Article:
Dashcams snap dangerous drivers

The next near-miss on the road to Milford could be caught on camera, thanks to a joint dashboard camera initiative between police and commercial drivers.

In the lead-up to the peak tourist season, Te Anau Police constable Dwight Grieve has been lending dashcams to commercial freight and tourism operators on the road between Queenstown and Milford.

Mr Grieve said he was able to partner with Australian dashcam manufacturer IVCS, which let him borrow the first camera to get the project started.

“I was looking at it for police applications but also commercial driver applications,” he said. “Bus drivers and other local commercial operators have trialed it, and some of them have from there bought their own units.”

About half a dozen known dashcams were now active on the busy tourist route, and it was hoped that the footage they captured would increase convictions and change driver behaviour, Mr Grieve said.

“The biggest thing is you can’t deny video or photos,” he said. “If [commercial drivers] ring through a bad driver complaint, they can pull over and actually show us the footage.”

Highway patrolling was so often one person’s word against another, which made prosecution difficult without first-person evidence, Mr Grieve said. It was not uncommon for a driver at fault to be completely unaware of their mistake.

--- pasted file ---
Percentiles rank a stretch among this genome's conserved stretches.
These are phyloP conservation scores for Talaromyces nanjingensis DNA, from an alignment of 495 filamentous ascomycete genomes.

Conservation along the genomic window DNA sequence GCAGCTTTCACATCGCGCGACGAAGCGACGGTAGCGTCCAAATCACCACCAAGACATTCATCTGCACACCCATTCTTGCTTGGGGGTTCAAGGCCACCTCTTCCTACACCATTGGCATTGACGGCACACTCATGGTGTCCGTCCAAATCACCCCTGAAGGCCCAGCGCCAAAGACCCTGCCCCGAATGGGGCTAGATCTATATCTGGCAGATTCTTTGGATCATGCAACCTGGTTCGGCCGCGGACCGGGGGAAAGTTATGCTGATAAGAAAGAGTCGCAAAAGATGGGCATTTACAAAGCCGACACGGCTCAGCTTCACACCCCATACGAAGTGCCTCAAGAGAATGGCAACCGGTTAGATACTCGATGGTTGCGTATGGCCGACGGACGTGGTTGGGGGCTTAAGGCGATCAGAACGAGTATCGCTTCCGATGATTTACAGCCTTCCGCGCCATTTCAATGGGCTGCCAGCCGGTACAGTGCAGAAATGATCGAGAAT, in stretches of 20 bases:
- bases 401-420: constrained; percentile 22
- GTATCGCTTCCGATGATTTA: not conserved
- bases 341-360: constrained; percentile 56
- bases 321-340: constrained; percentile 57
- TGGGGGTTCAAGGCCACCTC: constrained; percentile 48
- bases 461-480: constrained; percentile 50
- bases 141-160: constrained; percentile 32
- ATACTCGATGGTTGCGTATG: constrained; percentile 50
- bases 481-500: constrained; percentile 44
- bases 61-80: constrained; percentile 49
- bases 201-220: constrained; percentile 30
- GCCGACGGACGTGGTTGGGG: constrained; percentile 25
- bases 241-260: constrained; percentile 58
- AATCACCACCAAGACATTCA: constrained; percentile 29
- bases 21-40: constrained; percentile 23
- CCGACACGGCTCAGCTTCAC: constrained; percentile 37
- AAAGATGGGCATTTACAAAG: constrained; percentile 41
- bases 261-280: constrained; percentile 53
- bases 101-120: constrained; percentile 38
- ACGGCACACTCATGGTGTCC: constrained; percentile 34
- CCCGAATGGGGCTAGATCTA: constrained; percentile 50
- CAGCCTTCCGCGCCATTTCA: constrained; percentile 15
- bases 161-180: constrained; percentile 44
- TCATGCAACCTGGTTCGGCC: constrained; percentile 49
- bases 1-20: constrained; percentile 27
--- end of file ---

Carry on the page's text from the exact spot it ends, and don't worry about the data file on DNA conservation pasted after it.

“It’s not just about enforcement, it’s about showing people their behaviour. Often I’ll show people and they’ll say ‘Wow, I didn’t realize I was doing it that badly’.”

Having commercial drivers cooperating with police put more sets of eyes on the road, and they also provided invaluable feedback on road infrastructure like new rumble strips, Mr Grieve said.

“What I’m trying to do is promote better driving by the commercial drivers, and if they feel that they’re actually on our side instead of only being dealt with on an enforcement basis, it creates a better relationship.”

Great Sights tour bus driver Brian Stacey said it was great working with Mr Grieve and with dashcam technology that allowed footage to be shared almost instantly.

“It would be nice to have it in all the coaches,” he said. “It’s a good idea for rental companies to understand that most coaches have cameras.”

Having photos and video saved a lot of court time, and also provided protection against claims of wrongdoing, he said.

The road to Milford would always be dangerous while it was open to private vehicles, but the one saving grace was that most traffic at any time was travelling the same way, Mr Stacey said.

“It’s 90 percent one-directional,” he said. “The traffic is like a tide.”

Mr Grieve said although it would not be for everyone, more dashcams on our busiest and most dangerous roads would hopefully precipitate a cultural change making road safety a whole community responsibility, not just a police one.

“The idea has recently, I’ve been told, been sent through to national headquarters.”

Mr Grieve also conceived the steering wheel tags that are now found in all Queenstown rentals as part of the NZTA Visiting Driver Signature Project.


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